GIVING Fitbits to cancer patient may help significantly boost survival, research suggests.
Experts claim raising activity levels improves outcomes – and could be as effective as drugs at beating the disease.
One early trial presented at the world’s biggest cancer conference found patients with higher step counts were a third less likely to die early.
And separate US research of people with advanced tumours also found walking further was closely linked to better survival.
Speaking at the American Society of Clinical Oncology’s annual conference in Chicago, researcher Dr Andrew Hendifar, from Cedars-Sinai Medical Center, said: “We have data showing that a higher number of steps is associated with better outcomes in cancer.
“But there are very few cancer interventions aimed at improving patient activity levels. Now we have a tool.
“I think what we will end up with is physicians being able to say to patients, so here is a Fitbit, and the first thing you could do to improve your chances is to increase your step count.
GADGETS COULD BECOME STANDARD TREATMENT
“It may be that we are able to say to patients – getting your step count from an average of 4,000 steps a day to say 6,000 or 8,000 steps could be more useful than being prescribed medication.” Medics stressed exercise levels may better reflect a patient’s general health, and whether they were responding to treatment.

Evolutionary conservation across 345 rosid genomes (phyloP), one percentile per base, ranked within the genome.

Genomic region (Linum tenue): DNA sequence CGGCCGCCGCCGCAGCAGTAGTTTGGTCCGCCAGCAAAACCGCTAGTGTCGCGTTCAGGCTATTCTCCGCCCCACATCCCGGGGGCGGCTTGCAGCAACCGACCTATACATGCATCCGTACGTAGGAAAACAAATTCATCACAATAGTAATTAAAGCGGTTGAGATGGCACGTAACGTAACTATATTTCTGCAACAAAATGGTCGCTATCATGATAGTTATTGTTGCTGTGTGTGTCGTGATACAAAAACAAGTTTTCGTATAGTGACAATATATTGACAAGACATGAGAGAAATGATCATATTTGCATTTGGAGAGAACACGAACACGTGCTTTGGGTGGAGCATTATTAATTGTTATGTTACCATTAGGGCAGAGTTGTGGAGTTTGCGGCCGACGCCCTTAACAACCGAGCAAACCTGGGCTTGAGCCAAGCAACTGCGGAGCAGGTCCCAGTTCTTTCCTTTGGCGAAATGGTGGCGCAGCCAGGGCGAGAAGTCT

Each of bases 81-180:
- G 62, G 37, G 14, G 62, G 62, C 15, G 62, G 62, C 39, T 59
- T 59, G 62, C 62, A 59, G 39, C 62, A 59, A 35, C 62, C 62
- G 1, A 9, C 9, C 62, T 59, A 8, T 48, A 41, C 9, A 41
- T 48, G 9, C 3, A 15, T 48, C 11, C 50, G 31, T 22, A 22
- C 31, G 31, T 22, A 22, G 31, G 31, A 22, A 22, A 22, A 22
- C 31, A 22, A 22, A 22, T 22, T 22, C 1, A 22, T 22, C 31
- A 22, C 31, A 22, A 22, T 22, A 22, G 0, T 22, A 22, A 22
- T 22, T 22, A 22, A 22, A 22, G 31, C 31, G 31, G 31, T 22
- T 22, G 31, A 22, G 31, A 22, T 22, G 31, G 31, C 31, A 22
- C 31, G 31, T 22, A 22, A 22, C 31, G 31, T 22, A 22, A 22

It means the gadgets allow medics to have a clearer picture of what is going on.
There are currently 70 clinical trials looked at wearable technology, such as Fitbits, and cancer outcomes.
Experts said the gadgets could soon become a standard part of treatment.
One small study, involving the Institute of Cancer Research in London, found patient mortality fell by a third for each extra 1,000 steps.
Several studies have previously linked weight loss and exercise to improved cancer outcomes.
Researcher Professor Johann de Bono from the ICR said: “Patients with cancer can have their fitness levels monitored by Fitbit. This can help doctors know how well they will be able to cope with treatments.
“It can also give us an idea how long they have to live. Simply put, if you are less fit you are less likely to do well and die quickly.
“But it also encourages patients to look at their step count and be more active, which can help them get better.
“There is a lot of evidence that diet and exercise do make a difference to survival. This small trial shows the fittest patients were a third less likely to die.” Several studies have previously linked weight loss and exercise to improved cancer outcomes.
Yale University research suggests a daily brisk walk of just 25 minutes could almost halve mortality among breast cancer sufferers.
But doctors often struggle to persuade patients to take up exercise, and do it regularly.
Dr Sumanta Pal, an ASCO expert and medical oncologist at the City of Hope Cancer Centre in California, said: “A wearable offers us a very concrete way to understand how much a patient is following that advice.”
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